As you interact with NPCs you can learn more about their lives and activities, gathering a collection of hints. These hints will eventually reveal dirt on most adults you come across in the game, making the decision to feed easier or harder depending on each player’s moral compass. An interesting wrinkle: While getting to know NPCs, you will need to obtain permission from every resident to cross the threshold of their home, a classic vampire rule. Players will have to make the proper conversational choices to gain entrance.  

Being a doctor, Jonathan Reid views his vampirism as a disease that can be cured. His main goal throughout Vampyr is to unlock its mysteries and ultimately find a cure. However, his pursuit of a cure might drive him mad with guilt or power before he can find a way to undo his infection. It has been a long time since we’ve had a vampire game that was worth playing. The heavy emphasis on the moral questions a vampire might face could be just the approach needed to catapult Vampyr to set a new standard for the subject matter in games.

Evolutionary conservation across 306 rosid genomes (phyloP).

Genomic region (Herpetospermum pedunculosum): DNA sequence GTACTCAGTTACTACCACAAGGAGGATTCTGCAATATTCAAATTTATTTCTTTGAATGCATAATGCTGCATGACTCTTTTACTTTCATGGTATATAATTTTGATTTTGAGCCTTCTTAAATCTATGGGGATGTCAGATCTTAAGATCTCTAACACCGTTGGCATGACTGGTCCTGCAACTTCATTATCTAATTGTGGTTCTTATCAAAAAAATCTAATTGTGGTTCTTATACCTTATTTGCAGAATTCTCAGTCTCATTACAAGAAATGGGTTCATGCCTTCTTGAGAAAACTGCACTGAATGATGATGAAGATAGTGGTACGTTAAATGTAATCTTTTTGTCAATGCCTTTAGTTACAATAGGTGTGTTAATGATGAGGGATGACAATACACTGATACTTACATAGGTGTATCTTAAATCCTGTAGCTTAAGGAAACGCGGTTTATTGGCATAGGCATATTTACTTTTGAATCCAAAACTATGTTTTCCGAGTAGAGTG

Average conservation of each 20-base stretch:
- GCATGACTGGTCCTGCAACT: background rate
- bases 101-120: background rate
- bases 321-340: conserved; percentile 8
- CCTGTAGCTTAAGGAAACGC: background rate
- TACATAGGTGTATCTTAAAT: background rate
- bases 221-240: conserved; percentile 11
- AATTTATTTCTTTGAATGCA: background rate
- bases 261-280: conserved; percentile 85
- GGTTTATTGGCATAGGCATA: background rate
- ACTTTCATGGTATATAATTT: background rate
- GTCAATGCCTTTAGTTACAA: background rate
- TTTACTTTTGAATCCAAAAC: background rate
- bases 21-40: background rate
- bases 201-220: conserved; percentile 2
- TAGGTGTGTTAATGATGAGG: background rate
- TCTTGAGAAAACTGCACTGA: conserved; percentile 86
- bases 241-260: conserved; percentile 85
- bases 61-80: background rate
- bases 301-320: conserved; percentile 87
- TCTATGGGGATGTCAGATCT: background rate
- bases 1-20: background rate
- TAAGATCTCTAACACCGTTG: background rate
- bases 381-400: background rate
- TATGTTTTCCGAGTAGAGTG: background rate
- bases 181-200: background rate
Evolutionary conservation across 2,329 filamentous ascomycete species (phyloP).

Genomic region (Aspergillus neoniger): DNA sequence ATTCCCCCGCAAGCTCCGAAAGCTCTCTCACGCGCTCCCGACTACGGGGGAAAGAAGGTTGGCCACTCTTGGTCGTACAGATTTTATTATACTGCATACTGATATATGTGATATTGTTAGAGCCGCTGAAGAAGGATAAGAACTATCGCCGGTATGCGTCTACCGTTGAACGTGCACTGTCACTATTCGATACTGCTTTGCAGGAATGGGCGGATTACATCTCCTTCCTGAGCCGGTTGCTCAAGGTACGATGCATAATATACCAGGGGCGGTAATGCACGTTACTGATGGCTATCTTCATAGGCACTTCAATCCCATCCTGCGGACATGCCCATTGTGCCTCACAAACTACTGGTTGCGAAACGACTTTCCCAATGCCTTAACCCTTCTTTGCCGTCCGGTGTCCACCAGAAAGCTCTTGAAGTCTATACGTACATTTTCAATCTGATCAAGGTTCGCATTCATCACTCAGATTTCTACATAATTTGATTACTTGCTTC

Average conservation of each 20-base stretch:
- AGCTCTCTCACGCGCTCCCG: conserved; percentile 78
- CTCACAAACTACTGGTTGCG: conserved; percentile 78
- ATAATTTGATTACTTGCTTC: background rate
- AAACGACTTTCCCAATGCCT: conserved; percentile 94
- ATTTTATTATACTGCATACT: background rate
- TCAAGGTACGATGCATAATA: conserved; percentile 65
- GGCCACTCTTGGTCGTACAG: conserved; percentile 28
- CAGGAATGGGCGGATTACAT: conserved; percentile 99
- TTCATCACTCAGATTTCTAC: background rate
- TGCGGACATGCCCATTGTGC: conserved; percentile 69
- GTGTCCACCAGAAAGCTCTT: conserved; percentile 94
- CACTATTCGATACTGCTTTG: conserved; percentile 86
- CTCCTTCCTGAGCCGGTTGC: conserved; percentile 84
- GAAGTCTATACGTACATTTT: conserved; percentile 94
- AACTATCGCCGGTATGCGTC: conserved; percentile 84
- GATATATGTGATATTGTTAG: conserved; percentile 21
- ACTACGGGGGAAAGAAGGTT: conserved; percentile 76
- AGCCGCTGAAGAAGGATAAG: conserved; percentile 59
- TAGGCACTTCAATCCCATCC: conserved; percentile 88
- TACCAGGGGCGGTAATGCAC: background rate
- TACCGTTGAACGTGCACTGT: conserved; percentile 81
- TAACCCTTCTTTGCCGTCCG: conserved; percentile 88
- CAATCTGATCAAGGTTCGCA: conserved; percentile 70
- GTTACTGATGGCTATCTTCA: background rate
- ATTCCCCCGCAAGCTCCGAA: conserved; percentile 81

Vampyr releases sometime in 2017 for PlayStation 4, Xbox One, and PC.